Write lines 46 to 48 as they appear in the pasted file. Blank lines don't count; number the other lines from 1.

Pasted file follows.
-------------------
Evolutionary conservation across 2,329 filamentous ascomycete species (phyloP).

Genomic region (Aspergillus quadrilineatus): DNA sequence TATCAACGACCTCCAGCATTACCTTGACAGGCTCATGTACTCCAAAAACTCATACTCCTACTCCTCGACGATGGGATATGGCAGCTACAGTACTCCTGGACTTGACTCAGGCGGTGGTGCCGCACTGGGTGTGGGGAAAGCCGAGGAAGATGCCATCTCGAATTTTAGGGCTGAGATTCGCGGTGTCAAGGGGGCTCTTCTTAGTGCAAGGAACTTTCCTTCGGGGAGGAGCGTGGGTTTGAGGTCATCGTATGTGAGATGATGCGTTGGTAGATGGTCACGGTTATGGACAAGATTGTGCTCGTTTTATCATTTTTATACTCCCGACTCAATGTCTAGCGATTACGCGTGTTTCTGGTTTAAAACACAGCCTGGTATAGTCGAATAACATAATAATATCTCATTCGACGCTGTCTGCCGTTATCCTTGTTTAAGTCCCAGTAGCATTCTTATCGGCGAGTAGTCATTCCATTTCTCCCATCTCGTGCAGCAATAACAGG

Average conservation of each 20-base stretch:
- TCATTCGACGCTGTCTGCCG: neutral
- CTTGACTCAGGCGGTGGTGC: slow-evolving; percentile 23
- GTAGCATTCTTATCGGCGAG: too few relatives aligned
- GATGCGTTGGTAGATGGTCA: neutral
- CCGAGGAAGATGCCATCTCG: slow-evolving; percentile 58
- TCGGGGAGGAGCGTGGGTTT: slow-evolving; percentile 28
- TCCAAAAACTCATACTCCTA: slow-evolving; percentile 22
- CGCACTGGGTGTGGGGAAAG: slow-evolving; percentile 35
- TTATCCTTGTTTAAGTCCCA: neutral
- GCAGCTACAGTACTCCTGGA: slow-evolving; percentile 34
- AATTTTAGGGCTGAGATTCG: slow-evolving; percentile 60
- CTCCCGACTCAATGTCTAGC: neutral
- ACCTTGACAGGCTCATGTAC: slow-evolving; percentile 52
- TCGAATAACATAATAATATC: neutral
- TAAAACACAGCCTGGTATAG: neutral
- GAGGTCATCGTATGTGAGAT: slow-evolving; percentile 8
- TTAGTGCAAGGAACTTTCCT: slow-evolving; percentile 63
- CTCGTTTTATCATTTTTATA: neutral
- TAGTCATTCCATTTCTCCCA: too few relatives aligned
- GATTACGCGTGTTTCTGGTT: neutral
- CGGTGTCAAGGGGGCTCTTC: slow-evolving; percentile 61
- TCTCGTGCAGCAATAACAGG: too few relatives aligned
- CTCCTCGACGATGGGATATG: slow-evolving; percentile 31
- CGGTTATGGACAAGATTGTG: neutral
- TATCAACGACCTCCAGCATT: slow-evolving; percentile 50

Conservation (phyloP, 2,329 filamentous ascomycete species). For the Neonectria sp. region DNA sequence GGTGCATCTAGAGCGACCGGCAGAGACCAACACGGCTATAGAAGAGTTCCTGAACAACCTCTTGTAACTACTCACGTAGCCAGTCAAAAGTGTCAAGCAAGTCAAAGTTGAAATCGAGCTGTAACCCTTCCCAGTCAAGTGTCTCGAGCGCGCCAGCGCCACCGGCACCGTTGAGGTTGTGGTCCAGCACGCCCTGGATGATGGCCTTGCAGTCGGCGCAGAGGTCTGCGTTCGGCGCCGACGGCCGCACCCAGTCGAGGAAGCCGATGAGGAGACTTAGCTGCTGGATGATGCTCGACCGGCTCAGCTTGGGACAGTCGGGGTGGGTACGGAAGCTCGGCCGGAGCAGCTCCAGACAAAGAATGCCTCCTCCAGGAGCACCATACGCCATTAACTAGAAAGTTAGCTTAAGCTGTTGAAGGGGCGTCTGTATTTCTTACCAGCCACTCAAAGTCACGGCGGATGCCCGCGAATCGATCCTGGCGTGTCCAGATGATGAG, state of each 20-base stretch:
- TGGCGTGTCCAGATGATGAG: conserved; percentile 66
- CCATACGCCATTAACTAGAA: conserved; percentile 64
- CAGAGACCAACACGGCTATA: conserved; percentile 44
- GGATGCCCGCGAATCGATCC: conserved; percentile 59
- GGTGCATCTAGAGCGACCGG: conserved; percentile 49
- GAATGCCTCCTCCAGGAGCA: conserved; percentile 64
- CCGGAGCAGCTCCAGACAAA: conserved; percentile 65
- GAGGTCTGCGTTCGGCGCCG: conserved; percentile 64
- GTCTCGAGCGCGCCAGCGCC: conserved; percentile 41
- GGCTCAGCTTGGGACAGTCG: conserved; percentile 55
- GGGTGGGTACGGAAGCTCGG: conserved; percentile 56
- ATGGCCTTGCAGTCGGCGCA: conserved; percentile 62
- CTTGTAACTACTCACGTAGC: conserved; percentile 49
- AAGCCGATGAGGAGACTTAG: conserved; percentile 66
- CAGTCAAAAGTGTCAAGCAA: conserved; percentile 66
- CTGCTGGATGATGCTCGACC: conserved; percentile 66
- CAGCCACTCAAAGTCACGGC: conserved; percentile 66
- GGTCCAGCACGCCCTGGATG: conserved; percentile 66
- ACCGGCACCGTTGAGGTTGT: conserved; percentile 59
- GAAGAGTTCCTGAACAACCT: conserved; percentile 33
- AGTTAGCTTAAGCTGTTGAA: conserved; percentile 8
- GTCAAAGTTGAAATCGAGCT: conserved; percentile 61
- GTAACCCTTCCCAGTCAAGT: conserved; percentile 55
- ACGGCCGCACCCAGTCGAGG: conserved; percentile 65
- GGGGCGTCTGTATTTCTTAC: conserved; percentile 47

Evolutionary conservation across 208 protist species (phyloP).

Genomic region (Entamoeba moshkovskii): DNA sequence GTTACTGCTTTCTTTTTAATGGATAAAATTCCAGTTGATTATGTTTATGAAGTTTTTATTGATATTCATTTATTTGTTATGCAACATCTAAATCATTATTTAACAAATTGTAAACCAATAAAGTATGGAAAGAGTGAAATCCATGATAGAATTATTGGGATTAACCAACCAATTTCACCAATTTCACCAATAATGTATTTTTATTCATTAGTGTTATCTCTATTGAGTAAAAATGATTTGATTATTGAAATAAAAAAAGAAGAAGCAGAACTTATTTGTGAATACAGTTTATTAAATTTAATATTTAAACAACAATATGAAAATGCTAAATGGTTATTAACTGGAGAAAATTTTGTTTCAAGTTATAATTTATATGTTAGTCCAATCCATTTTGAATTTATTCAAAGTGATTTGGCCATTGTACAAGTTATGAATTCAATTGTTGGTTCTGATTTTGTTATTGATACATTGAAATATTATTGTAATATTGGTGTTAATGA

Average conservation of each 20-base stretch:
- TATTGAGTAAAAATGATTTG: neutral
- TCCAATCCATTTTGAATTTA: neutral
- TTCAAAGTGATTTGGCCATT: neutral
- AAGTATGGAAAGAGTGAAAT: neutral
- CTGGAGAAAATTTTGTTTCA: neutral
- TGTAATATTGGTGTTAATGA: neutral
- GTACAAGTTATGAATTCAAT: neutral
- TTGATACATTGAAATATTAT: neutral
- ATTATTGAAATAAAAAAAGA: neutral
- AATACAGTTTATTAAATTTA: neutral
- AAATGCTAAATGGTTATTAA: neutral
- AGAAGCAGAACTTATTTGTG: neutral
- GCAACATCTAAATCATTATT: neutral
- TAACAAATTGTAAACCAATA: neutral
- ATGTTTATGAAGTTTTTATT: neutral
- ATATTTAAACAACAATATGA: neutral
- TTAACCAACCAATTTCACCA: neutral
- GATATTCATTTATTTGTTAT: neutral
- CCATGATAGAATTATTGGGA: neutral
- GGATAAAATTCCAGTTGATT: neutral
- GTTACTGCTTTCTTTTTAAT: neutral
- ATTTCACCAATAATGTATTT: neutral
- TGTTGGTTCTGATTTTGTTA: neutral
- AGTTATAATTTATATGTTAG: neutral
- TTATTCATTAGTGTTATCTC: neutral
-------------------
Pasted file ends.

- CAGCCACTCAAAGTCACGGC: conserved; percentile 66
- GGTCCAGCACGCCCTGGATG: conserved; percentile 66
- ACCGGCACCGTTGAGGTTGT: conserved; percentile 59